What is happening on Twitter and other social media is unprecedented. Public dialogue has taken on characteristics more befitting to war – a totalitarian war, for that matter. Opposing views clash with swearing, aphorisms and threats. It’s a merciless form of combat. Anyone who happens to express moderate views, while keeping away from fanaticism, simply disappears from the picture. You come across usually calm and serious people who suddenly come undone, losing both sobriety and seriousness. “You’re disgraceful,” one writes; “Traitor” comes the response. You get the feeling that some people wake up in the morning, drink their coffee and proceed to tell their ideological opponents to go to hell.
International research points to a singular kind of bullying taking place in cyberspace. Extremists and fanatics attack anyone who fails to identify with them. Low-profile people gradually retreat into their shells, allowing the extreme elements and in some cases the colorful and crazy to take over the Internet.
This phenomenon is very damaging. In Greece the situation got out of control early on because the first social media wave coincided with the big financial crisis. A portion of society channeled its anger online, as it felt it was losing its vested rights. The traditional institutions, role models and political parties rapidly came tumbling down. Conspiracy theories, according to which there was no such thing as a debt crisis, or Greece’s creditors lent the country the money because they were after oil reserves in the Aegean, among others, became a sort of Internet gospel. “I read it online” became a recurring refrain at Greek cafes.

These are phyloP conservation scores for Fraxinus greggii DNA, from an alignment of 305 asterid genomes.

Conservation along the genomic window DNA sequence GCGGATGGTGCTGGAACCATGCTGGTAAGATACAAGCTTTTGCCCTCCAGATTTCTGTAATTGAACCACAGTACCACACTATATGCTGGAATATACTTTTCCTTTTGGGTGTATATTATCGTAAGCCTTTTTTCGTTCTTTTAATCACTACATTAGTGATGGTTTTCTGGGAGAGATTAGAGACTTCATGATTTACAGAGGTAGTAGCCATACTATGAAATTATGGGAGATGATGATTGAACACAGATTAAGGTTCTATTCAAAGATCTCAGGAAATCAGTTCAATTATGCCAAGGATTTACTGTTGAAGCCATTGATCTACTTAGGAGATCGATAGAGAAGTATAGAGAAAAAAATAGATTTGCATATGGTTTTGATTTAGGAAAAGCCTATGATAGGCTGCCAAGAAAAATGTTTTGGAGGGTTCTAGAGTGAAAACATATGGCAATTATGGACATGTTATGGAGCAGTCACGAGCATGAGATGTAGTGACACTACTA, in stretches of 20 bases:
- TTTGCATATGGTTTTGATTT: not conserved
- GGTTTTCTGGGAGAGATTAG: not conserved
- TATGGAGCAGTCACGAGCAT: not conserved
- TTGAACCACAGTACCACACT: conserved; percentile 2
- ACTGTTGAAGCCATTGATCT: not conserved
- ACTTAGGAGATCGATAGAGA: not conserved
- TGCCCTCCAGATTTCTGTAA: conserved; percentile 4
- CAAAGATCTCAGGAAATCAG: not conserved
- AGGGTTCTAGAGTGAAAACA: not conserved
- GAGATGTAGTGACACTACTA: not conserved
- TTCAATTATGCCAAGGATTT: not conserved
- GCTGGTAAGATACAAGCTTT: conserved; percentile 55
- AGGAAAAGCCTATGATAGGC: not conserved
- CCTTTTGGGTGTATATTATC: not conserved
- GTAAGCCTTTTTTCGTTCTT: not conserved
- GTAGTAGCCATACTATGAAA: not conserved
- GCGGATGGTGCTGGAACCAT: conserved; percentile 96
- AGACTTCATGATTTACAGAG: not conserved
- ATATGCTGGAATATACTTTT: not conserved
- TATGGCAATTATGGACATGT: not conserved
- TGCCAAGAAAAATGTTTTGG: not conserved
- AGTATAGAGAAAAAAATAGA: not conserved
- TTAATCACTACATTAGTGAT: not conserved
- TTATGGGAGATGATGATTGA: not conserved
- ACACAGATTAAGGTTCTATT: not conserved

This is not a solely Greek phenomenon, though. In Germany, for instance, an increasing number of analysts are tying major reaction to the refugee and migrant crisis to social media. In the United States, Donald Trump’s candidacy and its appeal are due, to a large extent, to the fact that the anger expressed by an enraged part of the white population was nurtured and expressed in the exact same cybersphere. What the New York Times and ABC have to say matters very little. The more they refute his claims, the more his popularity grows.
In Greece the global phenomenon has taken on its most vulgar version. This is a society which has suffered tremendously and is vulnerable to exaggeration, passion, even hatred. But no one wins in the vicious cycle of violent rhetoric. This is as true for New Democracy’s extreme anti-bailout elements in the past as it is for today’s pro-government supporters of blind conflict and those mimicking them on the opposite side. This is because the more you feed the beast of populism with hate-filled tweets, the more it gets out of control, demanding even more extreme and vulgar tweets to be sated.